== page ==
The pitch of the notes depends upon the length of the vibrating air column. If the column stretches along the entire length of the flute, its note is low. When the instrument's holes open, the column is shortened. The air now vibrates from the mouthpiece to the open hole; the pitch becomes shrill.

Most of us are familiar with a basic (diatonic) scale: do - re - mi - fa - sol - la - ti - do. The difference in pitch between the same two notes from one scale to another is called an octave. The notes within an octave have a mathematical arrangement as shown on this table:

  • PITCH: C -- LENGTH RATIO: 1
  • PITCH: D -- LENGTH RATIO: 8/9
  • PITCH: E -- LENGTH RATIO: 4/5
  • PITCH: F -- LENGTH RATIO: 3/4
  • PITCH: G -- LENGTH RATIO: 2/3
  • PITCH: A -- LENGTH RATIO: 3/5
  • PITCH: B -- LENGTH RATIO: 8/15
  • PITCH: C -- LENGTH RATIO: 1/2

If, for example, a length of tube 30 cm long produced a low C, then a tube half its length (15 cm) would produce a C one octave higher. A tube 4/5 of the length (20 cm) would produce an E. In the following activity, you'll construct a set of air columns to produce the eight notes of an octave. (Note: the notes of this scale are arbitrary and are not intended to match true notes.)

MATERIALS

  • 8 identical plastic straws per group
  • permanent markers
  • rulers
  • scissors

PROCEDURE

  • 1. Work with a partner. Each of you will construct four of the eight straw instruments.
  • 2. Measure the length of one straw. Record the length as the low "C" note in the chart below (the top box represents the low "C"). Use the ratios shown above to determine the length of straw needed to produce each of the eight notes. Record values in the table below.

  • PITCH: C -- STRAW LENGTH: ___ cm
  • PITCH: D -- STRAW LENGTH: ___ cm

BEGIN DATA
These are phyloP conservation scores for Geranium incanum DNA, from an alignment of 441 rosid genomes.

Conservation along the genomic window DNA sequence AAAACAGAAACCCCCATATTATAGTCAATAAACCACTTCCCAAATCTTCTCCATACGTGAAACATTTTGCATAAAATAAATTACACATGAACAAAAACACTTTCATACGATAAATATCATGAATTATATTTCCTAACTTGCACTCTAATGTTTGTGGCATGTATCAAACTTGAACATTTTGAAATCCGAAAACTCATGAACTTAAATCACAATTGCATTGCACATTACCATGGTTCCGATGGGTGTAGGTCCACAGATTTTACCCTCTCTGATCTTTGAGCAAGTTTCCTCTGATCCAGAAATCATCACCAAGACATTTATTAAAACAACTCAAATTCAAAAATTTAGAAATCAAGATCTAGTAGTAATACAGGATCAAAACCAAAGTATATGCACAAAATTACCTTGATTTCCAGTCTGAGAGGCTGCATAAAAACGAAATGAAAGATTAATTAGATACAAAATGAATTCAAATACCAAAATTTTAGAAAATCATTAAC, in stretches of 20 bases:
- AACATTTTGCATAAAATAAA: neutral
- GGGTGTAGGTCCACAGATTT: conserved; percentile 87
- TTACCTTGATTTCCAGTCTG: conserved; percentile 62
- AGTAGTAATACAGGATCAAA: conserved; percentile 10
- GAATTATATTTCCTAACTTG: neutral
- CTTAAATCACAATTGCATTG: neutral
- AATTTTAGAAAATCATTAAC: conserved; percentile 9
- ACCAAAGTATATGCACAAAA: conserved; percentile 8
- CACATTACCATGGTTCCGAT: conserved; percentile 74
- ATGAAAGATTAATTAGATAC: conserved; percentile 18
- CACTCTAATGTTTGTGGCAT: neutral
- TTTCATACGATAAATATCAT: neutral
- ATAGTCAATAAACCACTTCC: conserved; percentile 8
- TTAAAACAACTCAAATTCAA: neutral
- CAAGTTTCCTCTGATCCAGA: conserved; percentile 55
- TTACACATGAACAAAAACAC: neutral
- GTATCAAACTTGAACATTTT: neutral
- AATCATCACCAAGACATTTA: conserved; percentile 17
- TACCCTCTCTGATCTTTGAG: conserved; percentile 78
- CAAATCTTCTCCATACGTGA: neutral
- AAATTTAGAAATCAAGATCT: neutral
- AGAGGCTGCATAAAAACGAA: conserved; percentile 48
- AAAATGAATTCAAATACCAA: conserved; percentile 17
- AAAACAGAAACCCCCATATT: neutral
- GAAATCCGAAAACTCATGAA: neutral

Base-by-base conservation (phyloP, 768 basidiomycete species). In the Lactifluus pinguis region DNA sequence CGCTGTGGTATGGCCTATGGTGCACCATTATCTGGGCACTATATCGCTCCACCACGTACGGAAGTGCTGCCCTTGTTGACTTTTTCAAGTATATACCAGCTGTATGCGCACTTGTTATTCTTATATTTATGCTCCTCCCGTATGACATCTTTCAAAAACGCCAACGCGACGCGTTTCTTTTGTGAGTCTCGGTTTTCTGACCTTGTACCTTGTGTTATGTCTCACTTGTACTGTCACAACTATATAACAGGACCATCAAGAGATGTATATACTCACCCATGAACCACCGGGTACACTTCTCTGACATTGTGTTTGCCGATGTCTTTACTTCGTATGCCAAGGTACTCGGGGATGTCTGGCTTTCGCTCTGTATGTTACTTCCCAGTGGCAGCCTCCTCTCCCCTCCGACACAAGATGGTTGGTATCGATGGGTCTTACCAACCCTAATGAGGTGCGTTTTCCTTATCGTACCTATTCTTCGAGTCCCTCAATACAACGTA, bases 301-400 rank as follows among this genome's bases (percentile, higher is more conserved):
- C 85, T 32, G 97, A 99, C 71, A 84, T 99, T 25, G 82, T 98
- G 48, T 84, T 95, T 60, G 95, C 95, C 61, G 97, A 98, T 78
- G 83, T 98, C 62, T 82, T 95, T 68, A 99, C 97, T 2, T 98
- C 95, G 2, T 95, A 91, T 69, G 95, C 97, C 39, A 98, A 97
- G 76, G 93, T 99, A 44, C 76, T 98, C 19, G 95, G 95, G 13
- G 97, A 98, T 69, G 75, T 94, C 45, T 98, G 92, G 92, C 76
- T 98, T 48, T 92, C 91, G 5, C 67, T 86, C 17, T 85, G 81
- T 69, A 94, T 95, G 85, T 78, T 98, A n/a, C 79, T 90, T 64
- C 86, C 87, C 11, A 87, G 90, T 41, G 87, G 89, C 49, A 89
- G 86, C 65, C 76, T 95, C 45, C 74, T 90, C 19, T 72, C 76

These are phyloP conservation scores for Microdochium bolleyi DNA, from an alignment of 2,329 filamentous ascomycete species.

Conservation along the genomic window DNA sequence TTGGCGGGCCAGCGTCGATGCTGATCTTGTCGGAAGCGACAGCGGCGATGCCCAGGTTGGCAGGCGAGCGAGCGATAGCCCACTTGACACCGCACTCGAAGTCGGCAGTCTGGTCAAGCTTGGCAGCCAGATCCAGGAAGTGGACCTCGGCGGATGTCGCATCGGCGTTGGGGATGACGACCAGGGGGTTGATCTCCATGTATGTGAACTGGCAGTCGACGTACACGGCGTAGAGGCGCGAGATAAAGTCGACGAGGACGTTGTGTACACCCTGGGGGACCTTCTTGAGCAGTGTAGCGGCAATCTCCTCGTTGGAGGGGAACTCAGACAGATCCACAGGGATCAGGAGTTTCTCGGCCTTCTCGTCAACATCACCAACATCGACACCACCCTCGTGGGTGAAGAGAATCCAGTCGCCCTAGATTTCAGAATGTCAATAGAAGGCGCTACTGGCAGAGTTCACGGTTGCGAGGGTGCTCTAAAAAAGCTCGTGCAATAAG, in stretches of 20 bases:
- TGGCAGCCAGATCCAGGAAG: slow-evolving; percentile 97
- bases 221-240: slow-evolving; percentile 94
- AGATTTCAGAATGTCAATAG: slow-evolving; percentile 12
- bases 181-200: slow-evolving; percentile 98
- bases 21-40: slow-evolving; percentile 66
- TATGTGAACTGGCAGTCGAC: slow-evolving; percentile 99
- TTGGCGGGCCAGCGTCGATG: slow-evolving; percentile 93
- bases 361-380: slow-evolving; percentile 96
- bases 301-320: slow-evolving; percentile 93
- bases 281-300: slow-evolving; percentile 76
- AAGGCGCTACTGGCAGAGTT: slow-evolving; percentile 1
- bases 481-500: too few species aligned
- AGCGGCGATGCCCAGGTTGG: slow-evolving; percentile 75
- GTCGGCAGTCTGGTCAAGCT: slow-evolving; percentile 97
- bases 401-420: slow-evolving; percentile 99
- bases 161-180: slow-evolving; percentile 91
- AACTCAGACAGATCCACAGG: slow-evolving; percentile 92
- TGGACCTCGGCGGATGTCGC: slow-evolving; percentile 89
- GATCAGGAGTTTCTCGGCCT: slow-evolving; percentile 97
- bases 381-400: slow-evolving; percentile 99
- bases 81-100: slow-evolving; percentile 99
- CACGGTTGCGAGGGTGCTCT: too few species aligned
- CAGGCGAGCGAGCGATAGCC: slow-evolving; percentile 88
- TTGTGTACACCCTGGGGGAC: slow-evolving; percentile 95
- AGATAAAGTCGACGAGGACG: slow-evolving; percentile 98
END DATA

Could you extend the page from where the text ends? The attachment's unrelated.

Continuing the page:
• PITCH: E -- STRAW LENGTH: ___ cm
  • PITCH: F -- STRAW LENGTH: ___ cm
  • PITCH: G -- STRAW LENGTH: ___ cm
  • PITCH: A -- STRAW LENGTH: ___ cm
  • PITCH: B -- STRAW LENGTH: ___ cm
  • PITCH: C -- STRAW LENGTH: ___ cm

  • 3. Mark the lengths on the eight straws so that you and your partner will have a complete set of eight notes. Trim each straw with scissors to the exact length. You may want to write the name of the note on each straw that you cut.
  • 4. Flatten one end of each straw. Use scissors to cut a small triangular piece off each of the two corners of the flattened end of the straw. The cuts should produce reed-like mouthpieces on all eight straws.
  • 5. Chew down on the mouthpiece end of your straw to flatten it (do not exchange straws with your partner). If chewing or cutting has closed the trimmed end, open it.
  • 6. Place this trimmed end in your mouth and blow lightly. The end should be far enough in your mouth that the flaps are free to vibrate. As you blow, the reed flaps will vibrate, producing a buzzing note. Compare the pitches of the notes produced by straws of different lengths.
  • (Note: If a straw doesn't produce a sound, chew the trimmed end to soften the reed flaps.)

EXTENSIONS

  • Design and build an instrument that produces all eight notes in an octave, using only a single straw.
  • Work with your partner to find out which notes sound pleasant (harmonious) when played together using different straws. Record those note combinations. Also, record the note combinations that do not sound pleasant (discordant).
  • Work with the entire class to produce a "musical story" or opera of pipes with your instruments. The story should include unison notes, harmonious note combinations and discordant note combinations.

CREDIT:

These activities were contributed by Massachusetts science writer Michael DiSpezio, author of Critical Thinking Puzzles (Sterling, 1996).


FOR FURTHER THOUGHT

Do you remember the last time you filled a jug or bottle with water? If so, did the sound produced by the water rising in the jar get lower or higher in pitch? Think about it. Then, from what you've learned, explain your observation.








 

Scientific American Frontiers
Fall 1990 to Spring 2000
Sponsored by GTE Corporation,
now a part of Verizon Communications Inc.